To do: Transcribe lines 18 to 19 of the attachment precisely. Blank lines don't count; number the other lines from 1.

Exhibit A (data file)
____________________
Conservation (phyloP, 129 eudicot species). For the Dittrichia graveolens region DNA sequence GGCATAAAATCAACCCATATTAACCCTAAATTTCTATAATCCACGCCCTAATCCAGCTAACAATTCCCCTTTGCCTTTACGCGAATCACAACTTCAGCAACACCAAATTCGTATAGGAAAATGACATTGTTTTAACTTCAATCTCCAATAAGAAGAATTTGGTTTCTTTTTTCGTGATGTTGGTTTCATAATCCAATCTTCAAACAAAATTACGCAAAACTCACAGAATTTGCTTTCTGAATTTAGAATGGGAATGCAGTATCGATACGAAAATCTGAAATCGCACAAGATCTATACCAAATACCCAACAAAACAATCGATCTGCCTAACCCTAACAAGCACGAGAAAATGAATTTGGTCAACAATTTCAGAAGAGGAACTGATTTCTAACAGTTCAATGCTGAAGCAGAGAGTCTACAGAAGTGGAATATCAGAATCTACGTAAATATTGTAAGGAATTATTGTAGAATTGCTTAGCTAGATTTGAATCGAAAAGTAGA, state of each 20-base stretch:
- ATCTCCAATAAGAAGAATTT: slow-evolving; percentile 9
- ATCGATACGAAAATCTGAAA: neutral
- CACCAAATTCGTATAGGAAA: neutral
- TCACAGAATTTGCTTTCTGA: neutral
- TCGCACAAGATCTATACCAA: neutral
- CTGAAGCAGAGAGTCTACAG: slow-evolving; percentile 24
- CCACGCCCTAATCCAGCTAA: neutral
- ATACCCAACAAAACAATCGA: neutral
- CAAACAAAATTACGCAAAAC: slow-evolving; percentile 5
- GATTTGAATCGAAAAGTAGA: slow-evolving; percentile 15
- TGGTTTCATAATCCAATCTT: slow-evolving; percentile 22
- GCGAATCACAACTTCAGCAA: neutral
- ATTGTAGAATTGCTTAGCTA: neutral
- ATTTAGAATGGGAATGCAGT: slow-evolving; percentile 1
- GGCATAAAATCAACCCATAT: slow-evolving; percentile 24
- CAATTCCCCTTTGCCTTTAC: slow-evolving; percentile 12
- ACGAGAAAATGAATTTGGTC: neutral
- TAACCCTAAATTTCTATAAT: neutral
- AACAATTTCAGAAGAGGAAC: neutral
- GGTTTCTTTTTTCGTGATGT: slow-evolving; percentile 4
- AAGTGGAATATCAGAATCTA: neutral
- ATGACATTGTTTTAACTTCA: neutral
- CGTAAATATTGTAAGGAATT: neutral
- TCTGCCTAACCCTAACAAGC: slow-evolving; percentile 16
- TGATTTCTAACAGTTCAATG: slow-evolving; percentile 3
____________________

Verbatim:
- ACGAGAAAATGAATTTGGTC: neutral
- TAACCCTAAATTTCTATAAT: neutral